Sheffield Park & Gardens

Sheffield Park, Uckfield, East Sussex, TN22 3QX
< Back to listings


In 1776 Lancelot 'Capability' Brown created two of the famous lakes at Sheffield Park, Haywards Heath, West Sussex for John Baker Holroyd.

Sheffield Park covers around 250 acres of wooded landscape. The ornamental gardens lie in a valley of the River Ouse. John Baker Holroyd (later the 1st Earl of Sheffield) bought Sheffield Park in 1769 and began to remodel the house and garden. Brown built the Upper and Lower Woman’s Way Ponds. He also designed walks through the woodlands, with clearings to give views down to the lakes.

New lakes

There are no records of payments to Brown, but it is known that he made several journeys to Sheffield Park. Jonathan Spyers carried out a survey there in 1776 and either one or two plans were then drawn up for “alterations of the Place particularly for the Water & the Ground around it”.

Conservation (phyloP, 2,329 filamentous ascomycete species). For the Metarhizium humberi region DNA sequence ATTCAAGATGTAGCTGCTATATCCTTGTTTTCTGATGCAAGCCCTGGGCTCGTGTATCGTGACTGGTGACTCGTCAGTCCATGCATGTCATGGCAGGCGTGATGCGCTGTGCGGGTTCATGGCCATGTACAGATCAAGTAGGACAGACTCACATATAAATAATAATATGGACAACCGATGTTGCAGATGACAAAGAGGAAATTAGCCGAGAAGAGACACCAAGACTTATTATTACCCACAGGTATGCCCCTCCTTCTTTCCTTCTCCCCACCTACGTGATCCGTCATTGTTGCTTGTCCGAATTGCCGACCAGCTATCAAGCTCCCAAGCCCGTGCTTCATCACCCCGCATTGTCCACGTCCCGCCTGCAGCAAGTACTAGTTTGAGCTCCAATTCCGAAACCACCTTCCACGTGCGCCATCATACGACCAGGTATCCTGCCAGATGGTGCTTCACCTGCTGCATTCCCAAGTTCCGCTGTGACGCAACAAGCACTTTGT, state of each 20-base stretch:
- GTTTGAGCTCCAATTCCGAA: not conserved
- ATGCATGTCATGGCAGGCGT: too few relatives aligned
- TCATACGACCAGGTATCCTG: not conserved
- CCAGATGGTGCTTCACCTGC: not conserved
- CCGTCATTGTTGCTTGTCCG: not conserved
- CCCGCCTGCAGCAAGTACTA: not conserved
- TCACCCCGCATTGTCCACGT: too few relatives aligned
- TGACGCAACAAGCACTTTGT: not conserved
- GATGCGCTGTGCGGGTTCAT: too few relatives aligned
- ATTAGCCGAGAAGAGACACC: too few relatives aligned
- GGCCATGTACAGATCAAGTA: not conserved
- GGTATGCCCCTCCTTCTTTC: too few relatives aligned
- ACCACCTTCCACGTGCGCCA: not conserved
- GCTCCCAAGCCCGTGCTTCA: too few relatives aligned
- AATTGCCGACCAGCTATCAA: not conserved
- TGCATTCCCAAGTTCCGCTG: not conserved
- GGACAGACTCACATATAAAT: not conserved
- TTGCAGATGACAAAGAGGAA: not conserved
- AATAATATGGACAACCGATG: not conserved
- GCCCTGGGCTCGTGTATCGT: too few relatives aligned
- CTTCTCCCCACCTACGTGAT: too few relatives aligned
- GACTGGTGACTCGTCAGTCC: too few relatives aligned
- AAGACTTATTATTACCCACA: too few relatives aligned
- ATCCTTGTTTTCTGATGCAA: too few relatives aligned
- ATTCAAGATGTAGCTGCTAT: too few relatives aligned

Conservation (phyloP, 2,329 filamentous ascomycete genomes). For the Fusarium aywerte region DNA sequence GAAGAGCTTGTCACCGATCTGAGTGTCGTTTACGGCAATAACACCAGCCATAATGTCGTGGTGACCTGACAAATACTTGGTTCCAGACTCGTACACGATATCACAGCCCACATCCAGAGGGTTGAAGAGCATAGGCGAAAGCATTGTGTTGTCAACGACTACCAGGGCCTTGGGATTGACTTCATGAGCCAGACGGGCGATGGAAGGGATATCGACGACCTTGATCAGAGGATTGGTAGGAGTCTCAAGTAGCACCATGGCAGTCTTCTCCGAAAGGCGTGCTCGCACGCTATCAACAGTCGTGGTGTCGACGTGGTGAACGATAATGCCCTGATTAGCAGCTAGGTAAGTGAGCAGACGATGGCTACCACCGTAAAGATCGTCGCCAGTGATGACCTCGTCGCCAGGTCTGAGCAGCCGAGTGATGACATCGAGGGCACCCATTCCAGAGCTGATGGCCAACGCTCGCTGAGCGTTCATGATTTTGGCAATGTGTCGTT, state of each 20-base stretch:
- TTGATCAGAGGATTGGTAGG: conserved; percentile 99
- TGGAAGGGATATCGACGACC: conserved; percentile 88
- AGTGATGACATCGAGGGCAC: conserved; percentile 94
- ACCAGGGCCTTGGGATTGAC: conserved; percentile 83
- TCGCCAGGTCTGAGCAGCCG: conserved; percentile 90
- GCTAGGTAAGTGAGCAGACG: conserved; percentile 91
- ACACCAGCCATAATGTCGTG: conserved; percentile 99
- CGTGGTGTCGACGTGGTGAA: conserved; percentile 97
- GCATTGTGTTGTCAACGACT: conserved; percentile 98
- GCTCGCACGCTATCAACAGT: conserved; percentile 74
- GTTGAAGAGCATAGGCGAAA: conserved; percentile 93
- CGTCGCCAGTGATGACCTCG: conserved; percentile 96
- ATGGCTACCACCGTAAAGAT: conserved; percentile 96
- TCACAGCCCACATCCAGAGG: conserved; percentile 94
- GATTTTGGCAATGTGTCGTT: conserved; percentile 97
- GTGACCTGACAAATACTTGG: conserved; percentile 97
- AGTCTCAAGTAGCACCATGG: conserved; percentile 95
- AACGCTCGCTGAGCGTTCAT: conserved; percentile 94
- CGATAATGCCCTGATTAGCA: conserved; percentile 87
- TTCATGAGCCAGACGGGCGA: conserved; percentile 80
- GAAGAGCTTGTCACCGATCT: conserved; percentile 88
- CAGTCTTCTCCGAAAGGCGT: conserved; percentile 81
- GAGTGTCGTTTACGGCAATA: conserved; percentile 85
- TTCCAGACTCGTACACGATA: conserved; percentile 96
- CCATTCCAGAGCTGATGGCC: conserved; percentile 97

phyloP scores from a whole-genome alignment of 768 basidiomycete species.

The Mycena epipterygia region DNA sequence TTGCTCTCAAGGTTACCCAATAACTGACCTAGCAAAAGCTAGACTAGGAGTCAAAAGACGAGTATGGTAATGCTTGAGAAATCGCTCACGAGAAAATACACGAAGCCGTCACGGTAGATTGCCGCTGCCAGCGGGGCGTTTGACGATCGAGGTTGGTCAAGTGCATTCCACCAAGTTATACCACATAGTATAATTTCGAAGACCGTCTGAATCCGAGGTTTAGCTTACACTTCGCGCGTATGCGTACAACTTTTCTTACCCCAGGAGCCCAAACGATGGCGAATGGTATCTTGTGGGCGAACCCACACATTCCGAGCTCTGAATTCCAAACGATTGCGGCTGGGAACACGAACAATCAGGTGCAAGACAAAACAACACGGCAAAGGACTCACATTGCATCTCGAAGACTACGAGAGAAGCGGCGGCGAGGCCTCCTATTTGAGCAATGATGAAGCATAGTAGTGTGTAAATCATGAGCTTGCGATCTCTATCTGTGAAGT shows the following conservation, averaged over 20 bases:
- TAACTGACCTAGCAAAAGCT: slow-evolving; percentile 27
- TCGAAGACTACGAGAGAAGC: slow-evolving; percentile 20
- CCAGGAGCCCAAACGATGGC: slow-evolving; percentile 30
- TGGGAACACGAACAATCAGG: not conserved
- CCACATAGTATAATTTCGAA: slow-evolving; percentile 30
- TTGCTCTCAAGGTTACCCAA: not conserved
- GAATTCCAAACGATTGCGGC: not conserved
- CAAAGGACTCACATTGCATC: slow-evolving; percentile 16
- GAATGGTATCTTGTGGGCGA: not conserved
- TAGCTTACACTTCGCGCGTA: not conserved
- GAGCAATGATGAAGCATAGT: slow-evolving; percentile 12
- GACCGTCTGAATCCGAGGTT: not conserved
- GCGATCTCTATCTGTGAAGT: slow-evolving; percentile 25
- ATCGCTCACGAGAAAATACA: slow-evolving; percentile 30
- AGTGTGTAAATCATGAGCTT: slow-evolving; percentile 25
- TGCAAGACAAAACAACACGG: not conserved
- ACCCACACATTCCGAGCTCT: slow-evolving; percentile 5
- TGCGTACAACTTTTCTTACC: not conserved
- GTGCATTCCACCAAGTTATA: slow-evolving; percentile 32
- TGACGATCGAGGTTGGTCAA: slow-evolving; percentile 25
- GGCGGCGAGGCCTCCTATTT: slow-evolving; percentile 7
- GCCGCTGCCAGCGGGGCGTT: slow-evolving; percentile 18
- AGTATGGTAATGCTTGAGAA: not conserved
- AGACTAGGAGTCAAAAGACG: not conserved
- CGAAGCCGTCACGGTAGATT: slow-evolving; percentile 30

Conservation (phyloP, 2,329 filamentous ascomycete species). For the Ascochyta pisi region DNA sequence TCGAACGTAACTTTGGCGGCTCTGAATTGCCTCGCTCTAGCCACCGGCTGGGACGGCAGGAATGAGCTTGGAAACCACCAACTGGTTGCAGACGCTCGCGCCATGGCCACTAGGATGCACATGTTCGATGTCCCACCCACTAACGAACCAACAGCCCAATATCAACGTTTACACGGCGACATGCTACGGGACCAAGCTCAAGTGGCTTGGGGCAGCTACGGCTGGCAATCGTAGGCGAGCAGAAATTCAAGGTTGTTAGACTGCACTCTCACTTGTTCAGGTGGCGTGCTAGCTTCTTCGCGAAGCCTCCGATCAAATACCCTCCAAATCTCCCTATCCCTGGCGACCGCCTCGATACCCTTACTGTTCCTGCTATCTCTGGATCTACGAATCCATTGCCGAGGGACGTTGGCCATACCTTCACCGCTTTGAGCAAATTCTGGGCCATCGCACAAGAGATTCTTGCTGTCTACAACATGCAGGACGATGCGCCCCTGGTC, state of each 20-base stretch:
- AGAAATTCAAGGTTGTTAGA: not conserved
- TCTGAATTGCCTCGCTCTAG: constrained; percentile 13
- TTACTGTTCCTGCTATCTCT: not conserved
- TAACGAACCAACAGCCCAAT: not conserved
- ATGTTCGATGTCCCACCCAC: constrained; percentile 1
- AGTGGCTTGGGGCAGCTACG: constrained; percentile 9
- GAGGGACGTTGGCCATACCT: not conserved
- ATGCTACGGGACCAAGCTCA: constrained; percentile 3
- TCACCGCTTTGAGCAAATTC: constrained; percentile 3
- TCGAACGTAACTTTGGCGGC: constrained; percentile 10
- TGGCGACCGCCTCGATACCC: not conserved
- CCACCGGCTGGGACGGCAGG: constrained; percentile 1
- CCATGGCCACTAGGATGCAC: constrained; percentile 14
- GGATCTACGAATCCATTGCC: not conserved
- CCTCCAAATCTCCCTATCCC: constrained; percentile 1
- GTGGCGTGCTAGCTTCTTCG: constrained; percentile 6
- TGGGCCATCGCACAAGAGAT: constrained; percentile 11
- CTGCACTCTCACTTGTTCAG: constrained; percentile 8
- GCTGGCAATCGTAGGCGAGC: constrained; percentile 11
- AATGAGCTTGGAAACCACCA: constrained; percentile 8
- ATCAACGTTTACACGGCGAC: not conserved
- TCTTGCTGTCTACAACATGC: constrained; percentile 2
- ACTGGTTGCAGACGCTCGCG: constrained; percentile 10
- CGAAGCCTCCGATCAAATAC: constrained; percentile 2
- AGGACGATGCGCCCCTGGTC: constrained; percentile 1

Before Brown came to Sheffield Park there was one narrow lake, shown on a 1774 map and in a view of 1787 as being surrounded by trees and open lawns. In the main north/south valley he built Upper and Lower Woman’s Way Ponds. These were the first two in what became a series of four lakes.

North-east of the lakes is Walk Wood, which was originally Sheffield Wood on a map of 1745. By 1774 a network of pathways had been created here. Brown is thought to have improved the design of these walks, probably felling trees as part of his scheme.

Sheffield Park today

Landscaper Humphry Repton (1752-1818; Wikipedia) visited the estate in 1789-90. His design created a series of four lakes and added to the planting in that area. In the 19th century further work saw the building of the Grand Cascade and a bridge, which link Brown’s two lakes in the centre of the valley.

After the Second World War, the estate was split up. The Grade I-listed house (Historic England) has now been converted into apartments. The National Trust took over the ornamental gardens in 1954. In 2016 work began on restoring the Brown landscape around Lower Woman’s Way Pond. The landscape park is also listed Grade I.


Dorothy Stroud, Capability Brown, Faber & Faber, 1975 edition, pages 238-239

Sarah Rutherford, Capability Brown and His Landscape Gardens, National Trust Books, 2016, page 75

Historic England:

National Trust: